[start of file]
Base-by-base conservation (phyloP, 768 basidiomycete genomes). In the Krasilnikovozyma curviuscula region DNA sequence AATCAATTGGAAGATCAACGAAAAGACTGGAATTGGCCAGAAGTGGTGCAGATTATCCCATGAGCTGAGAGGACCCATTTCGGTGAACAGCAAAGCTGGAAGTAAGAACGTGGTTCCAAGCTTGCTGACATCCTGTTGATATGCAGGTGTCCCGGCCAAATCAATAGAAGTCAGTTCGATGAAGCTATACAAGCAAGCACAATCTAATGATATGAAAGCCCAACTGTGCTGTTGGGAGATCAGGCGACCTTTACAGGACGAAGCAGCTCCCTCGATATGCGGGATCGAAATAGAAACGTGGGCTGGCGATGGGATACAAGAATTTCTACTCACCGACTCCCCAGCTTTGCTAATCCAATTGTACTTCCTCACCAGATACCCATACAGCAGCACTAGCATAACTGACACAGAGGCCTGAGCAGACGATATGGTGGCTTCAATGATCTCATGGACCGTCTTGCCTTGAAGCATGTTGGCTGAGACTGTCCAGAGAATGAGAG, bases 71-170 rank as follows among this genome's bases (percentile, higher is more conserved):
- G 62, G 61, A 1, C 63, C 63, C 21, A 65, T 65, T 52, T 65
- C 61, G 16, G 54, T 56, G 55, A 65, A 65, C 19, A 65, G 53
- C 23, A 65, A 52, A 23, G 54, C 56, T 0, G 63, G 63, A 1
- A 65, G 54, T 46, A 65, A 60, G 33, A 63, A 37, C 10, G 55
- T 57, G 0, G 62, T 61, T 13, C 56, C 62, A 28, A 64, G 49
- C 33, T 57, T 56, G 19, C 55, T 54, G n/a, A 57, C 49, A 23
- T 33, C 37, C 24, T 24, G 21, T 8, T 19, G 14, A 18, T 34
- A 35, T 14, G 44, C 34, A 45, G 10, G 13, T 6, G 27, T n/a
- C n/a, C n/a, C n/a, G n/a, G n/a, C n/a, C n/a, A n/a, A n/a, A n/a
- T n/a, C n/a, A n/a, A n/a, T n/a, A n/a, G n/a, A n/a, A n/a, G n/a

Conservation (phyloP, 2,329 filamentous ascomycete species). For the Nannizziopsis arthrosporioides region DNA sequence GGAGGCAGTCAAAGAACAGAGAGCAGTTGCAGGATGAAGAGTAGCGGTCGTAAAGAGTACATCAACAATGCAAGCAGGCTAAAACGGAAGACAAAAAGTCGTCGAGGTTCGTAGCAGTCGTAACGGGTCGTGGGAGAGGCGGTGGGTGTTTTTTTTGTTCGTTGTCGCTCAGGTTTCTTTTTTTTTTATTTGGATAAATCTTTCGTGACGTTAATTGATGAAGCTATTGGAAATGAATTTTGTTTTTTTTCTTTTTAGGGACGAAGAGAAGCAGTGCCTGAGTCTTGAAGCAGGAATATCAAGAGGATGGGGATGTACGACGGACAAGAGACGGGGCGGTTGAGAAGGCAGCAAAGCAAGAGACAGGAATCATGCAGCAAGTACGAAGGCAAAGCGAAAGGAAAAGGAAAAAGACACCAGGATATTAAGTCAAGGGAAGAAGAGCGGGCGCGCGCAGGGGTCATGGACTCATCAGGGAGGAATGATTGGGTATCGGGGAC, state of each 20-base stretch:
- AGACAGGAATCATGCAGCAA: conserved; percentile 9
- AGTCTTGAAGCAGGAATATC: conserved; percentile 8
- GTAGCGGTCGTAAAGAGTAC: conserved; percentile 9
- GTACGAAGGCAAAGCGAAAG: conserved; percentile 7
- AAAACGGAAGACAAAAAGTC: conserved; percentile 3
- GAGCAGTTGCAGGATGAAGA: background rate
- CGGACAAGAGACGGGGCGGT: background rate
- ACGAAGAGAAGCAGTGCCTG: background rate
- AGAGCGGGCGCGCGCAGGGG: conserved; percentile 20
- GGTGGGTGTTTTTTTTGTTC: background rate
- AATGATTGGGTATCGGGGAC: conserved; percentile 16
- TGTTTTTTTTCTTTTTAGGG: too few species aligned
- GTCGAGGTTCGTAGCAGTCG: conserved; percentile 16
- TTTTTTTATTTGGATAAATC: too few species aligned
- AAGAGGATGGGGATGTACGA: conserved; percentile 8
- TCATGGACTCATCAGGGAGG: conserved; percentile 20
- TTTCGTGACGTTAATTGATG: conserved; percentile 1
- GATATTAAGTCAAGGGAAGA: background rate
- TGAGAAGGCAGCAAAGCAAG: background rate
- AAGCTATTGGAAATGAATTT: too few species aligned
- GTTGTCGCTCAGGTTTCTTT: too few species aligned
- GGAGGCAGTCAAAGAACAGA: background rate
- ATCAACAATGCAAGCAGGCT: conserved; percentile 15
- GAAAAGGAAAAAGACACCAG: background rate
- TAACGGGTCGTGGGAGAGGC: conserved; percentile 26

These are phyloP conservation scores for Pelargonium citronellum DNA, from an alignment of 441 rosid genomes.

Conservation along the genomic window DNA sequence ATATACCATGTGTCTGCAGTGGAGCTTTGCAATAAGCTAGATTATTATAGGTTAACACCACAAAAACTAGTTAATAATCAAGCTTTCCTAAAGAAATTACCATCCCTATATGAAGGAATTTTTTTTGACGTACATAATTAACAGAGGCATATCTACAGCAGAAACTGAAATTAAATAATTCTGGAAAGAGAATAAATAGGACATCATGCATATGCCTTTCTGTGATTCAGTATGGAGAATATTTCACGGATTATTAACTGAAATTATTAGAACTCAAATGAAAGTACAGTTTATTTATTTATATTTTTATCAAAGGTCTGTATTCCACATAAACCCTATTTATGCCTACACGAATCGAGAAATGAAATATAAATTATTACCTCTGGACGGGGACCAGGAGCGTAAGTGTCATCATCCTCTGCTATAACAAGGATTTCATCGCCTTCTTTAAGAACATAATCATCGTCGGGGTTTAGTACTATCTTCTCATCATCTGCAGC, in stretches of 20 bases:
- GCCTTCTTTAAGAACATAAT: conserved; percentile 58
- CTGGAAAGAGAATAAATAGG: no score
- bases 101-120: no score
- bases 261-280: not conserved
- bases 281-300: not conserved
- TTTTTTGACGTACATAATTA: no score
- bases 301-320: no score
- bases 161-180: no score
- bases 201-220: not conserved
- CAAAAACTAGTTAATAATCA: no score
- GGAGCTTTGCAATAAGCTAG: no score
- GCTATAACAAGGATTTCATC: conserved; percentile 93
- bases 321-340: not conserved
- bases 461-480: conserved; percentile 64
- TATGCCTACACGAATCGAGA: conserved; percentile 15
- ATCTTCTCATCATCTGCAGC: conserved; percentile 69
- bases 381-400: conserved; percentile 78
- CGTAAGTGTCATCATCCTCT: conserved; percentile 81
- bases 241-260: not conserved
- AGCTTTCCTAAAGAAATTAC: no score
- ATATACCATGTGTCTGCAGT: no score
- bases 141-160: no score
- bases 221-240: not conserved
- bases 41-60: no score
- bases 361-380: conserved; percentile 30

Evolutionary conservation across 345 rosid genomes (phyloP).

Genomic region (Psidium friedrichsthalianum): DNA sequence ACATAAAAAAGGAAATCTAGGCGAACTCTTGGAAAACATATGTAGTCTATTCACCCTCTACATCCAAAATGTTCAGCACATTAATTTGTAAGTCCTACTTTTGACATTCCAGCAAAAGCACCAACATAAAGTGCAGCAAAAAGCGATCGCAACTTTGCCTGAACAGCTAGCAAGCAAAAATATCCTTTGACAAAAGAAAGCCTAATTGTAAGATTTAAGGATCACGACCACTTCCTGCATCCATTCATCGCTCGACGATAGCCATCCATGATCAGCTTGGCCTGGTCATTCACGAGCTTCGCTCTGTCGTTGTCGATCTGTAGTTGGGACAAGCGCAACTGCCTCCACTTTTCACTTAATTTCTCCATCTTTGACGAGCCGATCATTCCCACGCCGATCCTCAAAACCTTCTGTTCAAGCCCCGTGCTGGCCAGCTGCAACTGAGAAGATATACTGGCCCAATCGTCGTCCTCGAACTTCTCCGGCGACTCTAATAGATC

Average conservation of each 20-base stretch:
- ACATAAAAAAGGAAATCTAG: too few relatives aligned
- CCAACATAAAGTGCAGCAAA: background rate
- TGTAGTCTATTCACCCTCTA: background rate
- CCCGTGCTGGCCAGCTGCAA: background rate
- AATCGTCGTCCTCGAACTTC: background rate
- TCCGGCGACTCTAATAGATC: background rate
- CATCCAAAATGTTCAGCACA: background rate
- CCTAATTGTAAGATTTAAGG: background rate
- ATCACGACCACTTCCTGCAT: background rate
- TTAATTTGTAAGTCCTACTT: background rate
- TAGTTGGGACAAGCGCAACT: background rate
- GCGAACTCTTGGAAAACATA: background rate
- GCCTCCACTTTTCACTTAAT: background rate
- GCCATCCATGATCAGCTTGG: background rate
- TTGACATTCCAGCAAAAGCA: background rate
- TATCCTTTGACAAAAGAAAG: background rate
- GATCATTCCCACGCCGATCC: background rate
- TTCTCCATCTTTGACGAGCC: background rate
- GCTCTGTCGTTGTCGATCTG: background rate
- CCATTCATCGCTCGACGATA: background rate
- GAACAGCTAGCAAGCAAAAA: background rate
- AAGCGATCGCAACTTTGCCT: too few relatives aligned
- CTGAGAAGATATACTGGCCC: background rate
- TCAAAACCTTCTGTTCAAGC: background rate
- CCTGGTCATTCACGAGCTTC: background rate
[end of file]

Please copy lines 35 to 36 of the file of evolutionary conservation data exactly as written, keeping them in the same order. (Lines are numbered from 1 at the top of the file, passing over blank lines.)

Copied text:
- ATCAACAATGCAAGCAGGCT: conserved; percentile 15
- GAAAAGGAAAAAGACACCAG: background rate